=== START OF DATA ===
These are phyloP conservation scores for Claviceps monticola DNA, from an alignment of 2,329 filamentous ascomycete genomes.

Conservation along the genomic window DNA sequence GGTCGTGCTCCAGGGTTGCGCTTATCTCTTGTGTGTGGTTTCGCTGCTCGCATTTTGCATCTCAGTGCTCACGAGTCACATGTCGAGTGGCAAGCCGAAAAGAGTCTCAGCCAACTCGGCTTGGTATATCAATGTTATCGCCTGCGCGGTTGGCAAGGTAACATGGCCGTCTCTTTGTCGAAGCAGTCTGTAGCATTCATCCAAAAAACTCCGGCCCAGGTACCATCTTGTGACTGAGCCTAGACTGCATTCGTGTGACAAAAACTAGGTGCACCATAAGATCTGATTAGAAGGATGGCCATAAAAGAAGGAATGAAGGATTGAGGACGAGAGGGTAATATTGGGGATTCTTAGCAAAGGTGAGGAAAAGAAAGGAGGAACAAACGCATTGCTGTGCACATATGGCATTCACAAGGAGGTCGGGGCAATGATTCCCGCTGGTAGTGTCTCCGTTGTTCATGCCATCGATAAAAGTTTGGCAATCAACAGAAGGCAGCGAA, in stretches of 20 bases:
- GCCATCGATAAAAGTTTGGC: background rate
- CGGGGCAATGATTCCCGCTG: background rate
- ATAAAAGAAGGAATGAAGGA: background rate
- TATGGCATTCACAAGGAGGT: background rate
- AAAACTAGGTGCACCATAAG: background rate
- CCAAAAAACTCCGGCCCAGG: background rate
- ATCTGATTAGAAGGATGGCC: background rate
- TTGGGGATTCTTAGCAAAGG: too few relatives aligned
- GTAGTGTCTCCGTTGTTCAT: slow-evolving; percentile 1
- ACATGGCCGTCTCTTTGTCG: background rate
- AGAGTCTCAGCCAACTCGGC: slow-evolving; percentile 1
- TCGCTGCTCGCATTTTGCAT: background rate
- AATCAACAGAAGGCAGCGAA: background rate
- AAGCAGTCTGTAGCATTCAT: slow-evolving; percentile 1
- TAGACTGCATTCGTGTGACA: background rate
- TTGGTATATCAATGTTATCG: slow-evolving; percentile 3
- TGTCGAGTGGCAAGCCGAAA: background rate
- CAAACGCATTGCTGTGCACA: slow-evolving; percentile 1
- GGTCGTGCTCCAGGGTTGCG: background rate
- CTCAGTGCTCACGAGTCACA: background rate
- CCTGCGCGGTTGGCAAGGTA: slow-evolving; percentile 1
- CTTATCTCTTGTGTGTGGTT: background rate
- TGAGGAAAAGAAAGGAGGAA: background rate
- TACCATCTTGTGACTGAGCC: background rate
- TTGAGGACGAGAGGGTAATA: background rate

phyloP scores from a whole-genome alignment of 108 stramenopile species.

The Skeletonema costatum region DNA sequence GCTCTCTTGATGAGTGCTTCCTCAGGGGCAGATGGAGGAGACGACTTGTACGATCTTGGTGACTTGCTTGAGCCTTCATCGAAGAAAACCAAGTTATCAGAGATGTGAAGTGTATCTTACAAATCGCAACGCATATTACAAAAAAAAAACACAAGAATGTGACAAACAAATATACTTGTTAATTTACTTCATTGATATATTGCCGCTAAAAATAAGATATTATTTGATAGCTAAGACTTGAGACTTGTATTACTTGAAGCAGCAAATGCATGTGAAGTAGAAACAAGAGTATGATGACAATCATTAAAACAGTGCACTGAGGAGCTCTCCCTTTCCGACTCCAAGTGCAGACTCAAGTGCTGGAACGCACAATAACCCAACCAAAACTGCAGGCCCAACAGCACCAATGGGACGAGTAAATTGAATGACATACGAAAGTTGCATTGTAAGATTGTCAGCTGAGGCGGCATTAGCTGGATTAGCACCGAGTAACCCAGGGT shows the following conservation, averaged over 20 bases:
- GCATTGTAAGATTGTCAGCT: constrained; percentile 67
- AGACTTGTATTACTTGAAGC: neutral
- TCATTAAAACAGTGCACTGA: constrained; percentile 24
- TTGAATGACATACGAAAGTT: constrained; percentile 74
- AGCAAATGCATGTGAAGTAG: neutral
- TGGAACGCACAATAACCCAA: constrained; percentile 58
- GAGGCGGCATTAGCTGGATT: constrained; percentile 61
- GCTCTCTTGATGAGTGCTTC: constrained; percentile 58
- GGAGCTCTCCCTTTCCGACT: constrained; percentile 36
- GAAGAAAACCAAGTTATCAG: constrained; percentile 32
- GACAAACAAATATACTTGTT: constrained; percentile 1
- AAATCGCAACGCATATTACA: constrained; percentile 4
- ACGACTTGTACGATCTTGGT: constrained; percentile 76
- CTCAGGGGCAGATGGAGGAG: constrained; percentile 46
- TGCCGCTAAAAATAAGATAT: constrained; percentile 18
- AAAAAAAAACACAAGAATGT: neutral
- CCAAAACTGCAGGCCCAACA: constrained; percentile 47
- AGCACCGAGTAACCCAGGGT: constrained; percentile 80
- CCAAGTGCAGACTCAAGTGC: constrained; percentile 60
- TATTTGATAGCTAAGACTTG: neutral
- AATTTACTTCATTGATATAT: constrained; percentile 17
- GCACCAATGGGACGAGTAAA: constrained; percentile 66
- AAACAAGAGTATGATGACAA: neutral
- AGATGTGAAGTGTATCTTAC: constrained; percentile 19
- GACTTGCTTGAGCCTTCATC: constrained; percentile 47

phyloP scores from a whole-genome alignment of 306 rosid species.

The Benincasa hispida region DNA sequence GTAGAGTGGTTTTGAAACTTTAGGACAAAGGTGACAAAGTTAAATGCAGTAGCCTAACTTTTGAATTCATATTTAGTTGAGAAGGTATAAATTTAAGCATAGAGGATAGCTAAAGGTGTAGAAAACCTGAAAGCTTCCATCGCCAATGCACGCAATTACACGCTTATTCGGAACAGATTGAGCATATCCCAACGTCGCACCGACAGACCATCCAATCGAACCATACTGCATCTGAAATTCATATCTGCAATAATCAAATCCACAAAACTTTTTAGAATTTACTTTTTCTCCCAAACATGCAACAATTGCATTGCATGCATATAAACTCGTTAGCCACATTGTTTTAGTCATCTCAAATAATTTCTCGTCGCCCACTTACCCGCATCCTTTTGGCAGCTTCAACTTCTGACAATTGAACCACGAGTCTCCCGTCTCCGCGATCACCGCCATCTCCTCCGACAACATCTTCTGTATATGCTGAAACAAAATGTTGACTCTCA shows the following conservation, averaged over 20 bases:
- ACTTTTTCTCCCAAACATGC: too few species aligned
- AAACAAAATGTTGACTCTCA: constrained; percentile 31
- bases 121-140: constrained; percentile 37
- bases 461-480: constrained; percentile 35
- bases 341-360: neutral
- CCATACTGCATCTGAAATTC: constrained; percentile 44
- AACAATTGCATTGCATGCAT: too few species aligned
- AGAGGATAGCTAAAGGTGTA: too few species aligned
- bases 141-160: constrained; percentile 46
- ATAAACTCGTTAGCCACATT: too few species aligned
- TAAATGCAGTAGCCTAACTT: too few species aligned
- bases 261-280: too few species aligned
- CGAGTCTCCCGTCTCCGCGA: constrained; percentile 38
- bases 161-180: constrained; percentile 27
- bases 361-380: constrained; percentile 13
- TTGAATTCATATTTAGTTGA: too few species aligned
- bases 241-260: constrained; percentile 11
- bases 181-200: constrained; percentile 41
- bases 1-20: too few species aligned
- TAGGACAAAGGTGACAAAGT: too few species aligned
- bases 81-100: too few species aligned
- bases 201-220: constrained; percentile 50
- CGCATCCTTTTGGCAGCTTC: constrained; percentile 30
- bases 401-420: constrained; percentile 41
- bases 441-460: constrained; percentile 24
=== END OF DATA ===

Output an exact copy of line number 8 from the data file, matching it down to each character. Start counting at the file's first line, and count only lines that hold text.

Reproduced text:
- CCAAAAAACTCCGGCCCAGG: background rate